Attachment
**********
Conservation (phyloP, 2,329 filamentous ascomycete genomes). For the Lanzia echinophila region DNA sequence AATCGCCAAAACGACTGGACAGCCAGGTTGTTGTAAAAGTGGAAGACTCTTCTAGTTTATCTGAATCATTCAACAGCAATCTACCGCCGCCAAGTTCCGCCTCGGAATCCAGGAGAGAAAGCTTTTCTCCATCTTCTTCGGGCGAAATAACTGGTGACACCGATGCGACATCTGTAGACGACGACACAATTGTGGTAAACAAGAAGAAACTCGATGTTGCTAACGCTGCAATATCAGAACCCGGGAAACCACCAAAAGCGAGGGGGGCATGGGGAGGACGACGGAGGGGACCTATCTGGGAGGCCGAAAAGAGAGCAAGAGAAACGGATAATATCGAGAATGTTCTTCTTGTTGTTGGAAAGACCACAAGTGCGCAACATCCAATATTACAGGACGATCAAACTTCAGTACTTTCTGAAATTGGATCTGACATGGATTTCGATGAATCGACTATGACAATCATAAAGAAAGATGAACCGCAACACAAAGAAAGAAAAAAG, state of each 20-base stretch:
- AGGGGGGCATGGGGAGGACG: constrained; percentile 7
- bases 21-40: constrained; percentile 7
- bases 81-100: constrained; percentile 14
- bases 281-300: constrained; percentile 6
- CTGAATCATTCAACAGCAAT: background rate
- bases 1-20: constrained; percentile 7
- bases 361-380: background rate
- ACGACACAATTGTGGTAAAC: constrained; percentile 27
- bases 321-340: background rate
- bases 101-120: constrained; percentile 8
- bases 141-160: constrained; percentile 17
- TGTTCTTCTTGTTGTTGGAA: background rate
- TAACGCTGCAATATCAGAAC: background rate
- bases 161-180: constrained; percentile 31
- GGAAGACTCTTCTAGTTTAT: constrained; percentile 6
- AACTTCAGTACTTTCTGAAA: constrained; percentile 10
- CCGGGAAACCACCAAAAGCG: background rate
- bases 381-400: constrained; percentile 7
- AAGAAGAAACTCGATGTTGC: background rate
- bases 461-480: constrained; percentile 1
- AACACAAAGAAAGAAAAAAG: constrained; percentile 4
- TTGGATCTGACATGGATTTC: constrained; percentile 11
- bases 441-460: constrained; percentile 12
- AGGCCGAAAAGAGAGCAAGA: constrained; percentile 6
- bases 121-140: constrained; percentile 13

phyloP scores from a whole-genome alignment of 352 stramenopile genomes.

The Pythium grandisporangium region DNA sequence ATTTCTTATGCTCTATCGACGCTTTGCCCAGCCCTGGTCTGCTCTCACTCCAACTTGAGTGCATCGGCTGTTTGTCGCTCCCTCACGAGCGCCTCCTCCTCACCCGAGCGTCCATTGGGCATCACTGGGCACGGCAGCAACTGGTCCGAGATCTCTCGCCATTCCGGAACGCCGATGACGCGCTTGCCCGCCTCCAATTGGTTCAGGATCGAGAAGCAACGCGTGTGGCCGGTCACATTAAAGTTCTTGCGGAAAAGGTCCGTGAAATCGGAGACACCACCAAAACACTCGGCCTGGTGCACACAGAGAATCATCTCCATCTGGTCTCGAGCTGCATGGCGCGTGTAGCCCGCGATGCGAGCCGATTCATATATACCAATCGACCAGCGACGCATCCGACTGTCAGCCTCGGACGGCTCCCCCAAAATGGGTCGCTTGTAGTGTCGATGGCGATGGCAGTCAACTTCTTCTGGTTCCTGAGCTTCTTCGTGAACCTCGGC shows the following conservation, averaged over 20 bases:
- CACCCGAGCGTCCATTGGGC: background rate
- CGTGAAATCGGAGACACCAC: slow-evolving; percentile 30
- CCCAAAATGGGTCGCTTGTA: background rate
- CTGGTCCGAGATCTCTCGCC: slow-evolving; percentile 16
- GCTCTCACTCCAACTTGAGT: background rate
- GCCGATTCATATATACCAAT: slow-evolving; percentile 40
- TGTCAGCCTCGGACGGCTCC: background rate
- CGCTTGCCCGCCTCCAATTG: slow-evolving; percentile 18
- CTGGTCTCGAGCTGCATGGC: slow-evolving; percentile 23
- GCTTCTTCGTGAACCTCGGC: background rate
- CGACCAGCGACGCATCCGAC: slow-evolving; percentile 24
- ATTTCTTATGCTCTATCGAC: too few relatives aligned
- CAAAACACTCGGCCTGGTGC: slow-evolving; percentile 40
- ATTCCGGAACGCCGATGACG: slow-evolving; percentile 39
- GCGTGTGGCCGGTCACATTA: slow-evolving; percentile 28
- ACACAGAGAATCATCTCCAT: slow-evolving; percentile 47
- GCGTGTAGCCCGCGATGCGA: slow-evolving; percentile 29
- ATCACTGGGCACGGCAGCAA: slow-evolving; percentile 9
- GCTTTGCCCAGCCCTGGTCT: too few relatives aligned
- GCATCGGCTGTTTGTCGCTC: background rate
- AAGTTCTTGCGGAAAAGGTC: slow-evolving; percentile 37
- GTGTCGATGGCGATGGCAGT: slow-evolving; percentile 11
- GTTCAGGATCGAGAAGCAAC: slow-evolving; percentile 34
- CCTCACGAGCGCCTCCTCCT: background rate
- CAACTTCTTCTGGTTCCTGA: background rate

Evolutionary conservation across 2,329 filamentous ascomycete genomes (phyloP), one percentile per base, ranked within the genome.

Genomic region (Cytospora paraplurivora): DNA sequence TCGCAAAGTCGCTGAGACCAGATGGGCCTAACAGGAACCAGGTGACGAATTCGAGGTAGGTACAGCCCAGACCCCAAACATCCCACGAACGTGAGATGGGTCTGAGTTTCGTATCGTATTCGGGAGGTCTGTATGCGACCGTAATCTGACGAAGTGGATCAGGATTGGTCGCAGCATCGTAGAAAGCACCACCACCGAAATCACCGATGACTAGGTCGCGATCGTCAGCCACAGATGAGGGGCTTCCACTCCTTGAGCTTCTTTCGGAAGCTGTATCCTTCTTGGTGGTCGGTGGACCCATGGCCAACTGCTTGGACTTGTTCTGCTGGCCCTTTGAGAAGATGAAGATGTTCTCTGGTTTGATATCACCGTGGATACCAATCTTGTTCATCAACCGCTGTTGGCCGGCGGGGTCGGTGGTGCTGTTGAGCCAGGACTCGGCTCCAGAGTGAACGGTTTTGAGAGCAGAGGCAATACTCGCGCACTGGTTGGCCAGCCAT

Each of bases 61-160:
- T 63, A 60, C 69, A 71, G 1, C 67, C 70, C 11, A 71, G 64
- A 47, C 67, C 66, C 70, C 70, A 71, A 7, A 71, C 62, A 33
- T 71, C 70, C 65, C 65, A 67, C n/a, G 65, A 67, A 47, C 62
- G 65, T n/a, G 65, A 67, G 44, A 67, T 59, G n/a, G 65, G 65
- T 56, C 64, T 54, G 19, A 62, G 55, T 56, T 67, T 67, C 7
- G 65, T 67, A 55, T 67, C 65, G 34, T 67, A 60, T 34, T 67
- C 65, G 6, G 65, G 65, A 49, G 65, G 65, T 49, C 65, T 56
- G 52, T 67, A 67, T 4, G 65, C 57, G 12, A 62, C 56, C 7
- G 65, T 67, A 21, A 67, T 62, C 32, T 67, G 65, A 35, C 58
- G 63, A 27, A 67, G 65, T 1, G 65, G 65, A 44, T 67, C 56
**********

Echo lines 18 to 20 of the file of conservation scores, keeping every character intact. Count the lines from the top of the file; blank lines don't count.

- CCGGGAAACCACCAAAAGCG: background rate
- bases 381-400: constrained; percentile 7
- AAGAAGAAACTCGATGTTGC: background rate